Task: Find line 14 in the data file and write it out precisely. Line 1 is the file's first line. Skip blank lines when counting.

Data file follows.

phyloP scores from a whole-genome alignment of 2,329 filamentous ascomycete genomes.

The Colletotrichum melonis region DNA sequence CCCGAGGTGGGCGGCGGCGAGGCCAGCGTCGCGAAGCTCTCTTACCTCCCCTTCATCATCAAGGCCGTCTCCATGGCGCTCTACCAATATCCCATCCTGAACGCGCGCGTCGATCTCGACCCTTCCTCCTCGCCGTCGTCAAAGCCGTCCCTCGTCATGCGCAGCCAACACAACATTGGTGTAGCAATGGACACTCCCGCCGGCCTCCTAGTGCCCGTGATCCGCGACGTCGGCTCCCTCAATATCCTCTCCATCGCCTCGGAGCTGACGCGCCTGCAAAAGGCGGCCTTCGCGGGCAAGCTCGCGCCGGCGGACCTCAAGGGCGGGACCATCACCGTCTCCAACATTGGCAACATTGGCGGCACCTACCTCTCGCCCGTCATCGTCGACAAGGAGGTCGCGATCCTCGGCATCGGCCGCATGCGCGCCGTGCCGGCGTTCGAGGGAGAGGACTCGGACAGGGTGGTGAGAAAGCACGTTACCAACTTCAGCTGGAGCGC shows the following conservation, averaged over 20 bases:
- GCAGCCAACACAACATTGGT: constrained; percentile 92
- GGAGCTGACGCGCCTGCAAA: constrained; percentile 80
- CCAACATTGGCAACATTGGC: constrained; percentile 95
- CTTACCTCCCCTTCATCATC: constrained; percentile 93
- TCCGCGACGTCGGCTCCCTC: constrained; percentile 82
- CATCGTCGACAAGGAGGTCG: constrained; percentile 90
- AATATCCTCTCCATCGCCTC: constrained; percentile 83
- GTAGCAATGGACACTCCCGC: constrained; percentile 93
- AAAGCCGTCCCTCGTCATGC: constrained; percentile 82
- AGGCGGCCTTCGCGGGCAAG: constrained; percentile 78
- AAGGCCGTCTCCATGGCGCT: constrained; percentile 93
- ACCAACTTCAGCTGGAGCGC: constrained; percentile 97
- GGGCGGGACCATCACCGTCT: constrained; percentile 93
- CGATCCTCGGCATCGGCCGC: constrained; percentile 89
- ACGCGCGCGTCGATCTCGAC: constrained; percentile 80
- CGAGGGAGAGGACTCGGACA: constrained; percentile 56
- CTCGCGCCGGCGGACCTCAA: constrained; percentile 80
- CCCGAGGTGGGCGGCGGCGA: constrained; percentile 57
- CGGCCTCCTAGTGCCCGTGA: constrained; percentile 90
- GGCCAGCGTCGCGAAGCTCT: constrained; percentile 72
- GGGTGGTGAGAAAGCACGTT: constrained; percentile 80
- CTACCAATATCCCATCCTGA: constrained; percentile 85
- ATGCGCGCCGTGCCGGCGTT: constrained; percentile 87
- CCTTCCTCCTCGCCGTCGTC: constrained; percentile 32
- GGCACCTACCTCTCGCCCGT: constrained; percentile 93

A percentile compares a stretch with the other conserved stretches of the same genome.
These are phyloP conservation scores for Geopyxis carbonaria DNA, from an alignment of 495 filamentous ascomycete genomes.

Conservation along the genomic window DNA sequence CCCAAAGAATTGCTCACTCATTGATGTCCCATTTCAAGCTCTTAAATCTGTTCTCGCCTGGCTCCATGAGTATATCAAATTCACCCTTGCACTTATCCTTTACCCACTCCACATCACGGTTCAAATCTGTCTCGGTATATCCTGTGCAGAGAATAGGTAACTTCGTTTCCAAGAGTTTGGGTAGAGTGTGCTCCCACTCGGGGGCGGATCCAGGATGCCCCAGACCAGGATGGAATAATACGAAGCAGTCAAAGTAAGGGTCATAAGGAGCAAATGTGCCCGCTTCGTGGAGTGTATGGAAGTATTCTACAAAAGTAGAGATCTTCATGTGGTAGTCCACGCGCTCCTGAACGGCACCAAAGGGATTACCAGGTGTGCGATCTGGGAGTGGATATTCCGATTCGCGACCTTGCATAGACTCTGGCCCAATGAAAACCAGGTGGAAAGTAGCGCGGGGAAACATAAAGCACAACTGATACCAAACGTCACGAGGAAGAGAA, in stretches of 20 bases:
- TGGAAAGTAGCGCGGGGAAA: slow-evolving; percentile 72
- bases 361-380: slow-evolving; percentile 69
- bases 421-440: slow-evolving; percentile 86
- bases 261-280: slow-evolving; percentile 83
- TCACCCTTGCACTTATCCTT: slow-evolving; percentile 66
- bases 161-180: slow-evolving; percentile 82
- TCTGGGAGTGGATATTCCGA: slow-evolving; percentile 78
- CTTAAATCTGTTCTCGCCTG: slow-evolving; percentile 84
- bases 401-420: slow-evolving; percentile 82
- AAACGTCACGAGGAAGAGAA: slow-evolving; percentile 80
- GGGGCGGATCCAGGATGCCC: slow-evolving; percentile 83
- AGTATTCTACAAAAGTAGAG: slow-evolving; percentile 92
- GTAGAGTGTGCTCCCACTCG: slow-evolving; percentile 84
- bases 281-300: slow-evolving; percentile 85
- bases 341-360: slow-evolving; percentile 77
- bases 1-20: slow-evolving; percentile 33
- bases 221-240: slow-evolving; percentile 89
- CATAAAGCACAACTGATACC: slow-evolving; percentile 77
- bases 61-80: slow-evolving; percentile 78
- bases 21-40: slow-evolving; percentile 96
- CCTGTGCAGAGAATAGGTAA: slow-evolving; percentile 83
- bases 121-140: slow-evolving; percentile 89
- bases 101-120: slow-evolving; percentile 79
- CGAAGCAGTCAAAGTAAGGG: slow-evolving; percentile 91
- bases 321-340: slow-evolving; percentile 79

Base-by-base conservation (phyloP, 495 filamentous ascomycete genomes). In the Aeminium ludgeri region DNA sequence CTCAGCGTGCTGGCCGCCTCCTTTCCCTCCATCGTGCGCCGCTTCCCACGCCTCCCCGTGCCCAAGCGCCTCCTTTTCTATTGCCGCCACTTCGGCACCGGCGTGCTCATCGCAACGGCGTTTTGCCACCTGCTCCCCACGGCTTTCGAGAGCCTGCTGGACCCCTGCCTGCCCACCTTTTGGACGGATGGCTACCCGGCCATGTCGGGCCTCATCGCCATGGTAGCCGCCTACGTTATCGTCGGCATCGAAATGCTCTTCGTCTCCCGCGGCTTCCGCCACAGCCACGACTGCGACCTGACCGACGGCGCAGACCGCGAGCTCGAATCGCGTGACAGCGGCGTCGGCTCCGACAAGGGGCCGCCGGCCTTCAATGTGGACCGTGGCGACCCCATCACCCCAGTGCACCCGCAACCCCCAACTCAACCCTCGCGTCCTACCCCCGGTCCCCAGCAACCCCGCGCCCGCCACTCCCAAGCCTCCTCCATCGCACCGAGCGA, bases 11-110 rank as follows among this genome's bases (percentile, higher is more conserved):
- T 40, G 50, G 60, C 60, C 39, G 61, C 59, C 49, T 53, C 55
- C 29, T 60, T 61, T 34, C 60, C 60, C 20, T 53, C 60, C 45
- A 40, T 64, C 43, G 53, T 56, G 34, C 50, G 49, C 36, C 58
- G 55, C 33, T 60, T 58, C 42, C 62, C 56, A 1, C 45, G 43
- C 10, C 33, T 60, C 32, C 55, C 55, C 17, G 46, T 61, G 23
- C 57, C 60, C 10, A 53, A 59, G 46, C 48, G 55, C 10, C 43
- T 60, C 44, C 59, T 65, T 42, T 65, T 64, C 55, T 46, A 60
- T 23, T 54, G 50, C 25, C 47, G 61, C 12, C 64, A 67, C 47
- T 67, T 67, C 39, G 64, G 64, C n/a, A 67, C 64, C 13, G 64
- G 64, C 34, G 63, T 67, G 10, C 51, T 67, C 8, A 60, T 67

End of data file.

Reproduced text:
- ACCAACTTCAGCTGGAGCGC: constrained; percentile 97